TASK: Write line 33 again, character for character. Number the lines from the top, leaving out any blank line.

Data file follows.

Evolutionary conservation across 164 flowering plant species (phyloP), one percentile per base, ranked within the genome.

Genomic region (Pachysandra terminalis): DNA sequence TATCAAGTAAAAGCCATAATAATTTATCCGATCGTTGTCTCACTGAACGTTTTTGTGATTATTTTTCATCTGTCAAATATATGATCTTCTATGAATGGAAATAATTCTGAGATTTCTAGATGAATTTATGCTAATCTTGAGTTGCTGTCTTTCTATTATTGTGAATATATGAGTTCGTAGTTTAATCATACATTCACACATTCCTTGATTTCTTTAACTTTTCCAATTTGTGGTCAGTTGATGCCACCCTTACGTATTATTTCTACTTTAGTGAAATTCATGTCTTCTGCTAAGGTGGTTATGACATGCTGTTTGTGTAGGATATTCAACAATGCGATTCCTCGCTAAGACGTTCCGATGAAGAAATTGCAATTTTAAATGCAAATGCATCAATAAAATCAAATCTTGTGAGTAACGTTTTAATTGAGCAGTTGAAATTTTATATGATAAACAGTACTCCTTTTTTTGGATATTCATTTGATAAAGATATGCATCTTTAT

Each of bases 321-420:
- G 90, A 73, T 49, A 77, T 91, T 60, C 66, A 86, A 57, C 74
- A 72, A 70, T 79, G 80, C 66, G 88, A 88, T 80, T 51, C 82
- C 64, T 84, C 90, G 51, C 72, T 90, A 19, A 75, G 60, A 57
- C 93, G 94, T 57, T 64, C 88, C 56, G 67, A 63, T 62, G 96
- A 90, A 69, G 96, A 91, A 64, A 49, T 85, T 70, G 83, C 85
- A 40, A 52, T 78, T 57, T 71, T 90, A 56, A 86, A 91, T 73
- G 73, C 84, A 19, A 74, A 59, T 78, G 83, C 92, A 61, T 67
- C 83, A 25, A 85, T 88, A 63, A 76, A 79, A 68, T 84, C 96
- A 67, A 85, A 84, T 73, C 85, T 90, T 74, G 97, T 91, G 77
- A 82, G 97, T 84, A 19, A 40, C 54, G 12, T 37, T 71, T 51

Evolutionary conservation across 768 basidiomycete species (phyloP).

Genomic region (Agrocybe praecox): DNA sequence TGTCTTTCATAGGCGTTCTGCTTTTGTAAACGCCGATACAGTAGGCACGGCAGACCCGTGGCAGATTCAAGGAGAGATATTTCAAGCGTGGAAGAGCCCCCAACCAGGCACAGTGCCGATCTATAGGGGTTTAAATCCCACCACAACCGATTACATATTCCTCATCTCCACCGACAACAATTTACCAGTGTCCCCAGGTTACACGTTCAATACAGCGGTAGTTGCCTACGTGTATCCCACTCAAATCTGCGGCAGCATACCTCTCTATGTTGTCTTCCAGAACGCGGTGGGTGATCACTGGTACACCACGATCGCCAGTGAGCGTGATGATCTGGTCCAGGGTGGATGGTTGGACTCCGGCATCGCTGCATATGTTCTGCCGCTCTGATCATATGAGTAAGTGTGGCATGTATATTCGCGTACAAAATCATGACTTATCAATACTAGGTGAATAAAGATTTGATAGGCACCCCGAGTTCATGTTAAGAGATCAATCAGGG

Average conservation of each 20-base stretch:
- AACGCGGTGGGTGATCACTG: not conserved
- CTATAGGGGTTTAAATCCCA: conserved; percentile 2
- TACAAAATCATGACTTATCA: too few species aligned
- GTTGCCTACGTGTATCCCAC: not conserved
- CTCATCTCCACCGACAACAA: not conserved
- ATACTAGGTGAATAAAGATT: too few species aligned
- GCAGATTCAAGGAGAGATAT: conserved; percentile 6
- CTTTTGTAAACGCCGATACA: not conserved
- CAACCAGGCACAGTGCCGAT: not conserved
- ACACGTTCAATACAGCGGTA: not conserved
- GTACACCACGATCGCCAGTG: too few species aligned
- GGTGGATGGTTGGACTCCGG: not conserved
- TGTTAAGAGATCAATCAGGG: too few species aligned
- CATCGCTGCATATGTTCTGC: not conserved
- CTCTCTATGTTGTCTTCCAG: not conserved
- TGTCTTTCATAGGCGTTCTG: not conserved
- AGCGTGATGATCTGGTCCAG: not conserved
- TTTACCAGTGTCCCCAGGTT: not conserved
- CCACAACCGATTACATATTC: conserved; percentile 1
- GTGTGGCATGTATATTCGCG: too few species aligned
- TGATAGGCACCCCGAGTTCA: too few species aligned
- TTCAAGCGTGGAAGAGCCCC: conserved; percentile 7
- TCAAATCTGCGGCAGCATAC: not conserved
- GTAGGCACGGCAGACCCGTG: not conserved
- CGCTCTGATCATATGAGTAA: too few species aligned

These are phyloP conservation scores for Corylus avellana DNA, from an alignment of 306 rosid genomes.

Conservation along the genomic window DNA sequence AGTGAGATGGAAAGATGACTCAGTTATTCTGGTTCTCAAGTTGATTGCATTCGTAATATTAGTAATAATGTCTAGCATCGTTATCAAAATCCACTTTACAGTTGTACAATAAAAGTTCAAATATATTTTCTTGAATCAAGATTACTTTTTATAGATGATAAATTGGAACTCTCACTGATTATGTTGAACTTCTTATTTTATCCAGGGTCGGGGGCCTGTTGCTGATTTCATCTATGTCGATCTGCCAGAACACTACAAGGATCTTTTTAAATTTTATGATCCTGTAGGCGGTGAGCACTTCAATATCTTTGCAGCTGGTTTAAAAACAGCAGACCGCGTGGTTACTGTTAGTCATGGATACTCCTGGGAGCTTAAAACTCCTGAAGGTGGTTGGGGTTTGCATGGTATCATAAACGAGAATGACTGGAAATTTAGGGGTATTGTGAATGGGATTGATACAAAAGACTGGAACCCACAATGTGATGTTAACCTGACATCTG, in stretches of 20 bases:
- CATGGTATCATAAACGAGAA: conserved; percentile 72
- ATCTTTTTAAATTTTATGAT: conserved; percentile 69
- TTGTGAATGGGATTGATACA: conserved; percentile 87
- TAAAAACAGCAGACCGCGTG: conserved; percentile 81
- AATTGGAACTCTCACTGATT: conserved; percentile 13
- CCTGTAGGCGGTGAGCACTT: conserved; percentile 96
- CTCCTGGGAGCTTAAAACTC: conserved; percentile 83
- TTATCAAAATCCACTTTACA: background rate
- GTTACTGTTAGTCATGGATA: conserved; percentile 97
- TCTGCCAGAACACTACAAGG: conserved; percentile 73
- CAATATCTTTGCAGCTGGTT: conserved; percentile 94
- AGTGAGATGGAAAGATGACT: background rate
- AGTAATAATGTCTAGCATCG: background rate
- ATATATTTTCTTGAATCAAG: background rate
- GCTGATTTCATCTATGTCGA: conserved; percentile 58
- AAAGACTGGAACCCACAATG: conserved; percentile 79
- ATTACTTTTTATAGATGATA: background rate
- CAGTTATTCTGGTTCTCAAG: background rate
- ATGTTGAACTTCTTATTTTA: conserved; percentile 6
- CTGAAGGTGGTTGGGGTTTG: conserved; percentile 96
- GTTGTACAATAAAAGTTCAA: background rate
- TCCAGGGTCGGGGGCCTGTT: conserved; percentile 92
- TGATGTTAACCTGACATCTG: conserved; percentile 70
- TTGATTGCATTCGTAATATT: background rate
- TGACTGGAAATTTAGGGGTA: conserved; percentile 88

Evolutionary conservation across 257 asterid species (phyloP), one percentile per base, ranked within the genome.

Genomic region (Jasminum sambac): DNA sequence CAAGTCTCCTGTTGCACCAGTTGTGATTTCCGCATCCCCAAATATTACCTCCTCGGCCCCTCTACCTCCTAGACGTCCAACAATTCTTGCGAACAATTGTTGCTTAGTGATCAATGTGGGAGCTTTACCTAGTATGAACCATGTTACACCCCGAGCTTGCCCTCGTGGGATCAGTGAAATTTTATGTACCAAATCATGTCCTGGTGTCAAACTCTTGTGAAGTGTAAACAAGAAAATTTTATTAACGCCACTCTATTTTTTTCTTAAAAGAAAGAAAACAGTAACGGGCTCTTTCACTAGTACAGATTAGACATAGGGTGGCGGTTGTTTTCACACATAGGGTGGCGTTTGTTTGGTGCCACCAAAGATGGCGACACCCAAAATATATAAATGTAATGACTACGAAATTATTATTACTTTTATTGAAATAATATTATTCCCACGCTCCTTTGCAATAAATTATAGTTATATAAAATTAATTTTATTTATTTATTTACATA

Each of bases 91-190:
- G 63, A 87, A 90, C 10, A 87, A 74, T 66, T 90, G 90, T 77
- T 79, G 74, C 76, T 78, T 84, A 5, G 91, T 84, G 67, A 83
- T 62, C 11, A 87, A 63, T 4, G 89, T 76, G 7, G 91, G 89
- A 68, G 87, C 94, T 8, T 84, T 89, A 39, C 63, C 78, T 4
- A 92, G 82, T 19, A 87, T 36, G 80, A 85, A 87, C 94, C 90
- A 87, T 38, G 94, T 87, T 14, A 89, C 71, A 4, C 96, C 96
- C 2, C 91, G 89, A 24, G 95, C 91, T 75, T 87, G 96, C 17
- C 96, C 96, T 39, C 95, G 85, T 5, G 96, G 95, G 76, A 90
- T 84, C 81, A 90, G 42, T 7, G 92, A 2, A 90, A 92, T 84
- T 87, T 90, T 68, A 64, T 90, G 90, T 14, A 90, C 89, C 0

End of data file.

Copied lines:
- AGCGTGATGATCTGGTCCAG: not conserved